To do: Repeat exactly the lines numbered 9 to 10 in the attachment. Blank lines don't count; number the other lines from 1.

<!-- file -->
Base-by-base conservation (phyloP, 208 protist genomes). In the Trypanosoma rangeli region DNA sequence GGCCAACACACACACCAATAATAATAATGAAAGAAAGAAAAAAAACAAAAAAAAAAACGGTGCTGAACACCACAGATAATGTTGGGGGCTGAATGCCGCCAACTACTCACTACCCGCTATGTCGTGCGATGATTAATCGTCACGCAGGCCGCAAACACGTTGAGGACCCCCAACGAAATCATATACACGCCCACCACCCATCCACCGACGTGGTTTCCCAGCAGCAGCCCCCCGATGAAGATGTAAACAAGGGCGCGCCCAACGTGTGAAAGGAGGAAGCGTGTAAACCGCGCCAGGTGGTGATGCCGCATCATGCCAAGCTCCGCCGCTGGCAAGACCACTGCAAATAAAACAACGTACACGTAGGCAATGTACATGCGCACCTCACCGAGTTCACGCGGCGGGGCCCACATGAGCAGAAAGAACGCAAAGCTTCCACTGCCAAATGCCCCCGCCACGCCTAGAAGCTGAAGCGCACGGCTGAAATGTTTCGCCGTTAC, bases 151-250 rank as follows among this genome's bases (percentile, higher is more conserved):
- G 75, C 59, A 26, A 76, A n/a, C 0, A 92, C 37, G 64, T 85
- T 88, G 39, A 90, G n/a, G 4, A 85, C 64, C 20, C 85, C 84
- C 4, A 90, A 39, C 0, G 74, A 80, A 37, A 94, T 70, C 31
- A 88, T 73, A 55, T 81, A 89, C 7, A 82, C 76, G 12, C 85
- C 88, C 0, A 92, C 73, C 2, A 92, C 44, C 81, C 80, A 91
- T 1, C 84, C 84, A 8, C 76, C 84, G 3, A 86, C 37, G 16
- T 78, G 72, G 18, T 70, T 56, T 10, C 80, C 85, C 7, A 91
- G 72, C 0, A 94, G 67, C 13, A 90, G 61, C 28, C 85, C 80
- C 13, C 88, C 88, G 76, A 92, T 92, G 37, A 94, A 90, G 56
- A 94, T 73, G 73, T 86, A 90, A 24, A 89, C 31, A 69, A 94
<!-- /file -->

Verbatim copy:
- G 72, C 0, A 94, G 67, C 13, A 90, G 61, C 28, C 85, C 80
- C 13, C 88, C 88, G 76, A 92, T 92, G 37, A 94, A 90, G 56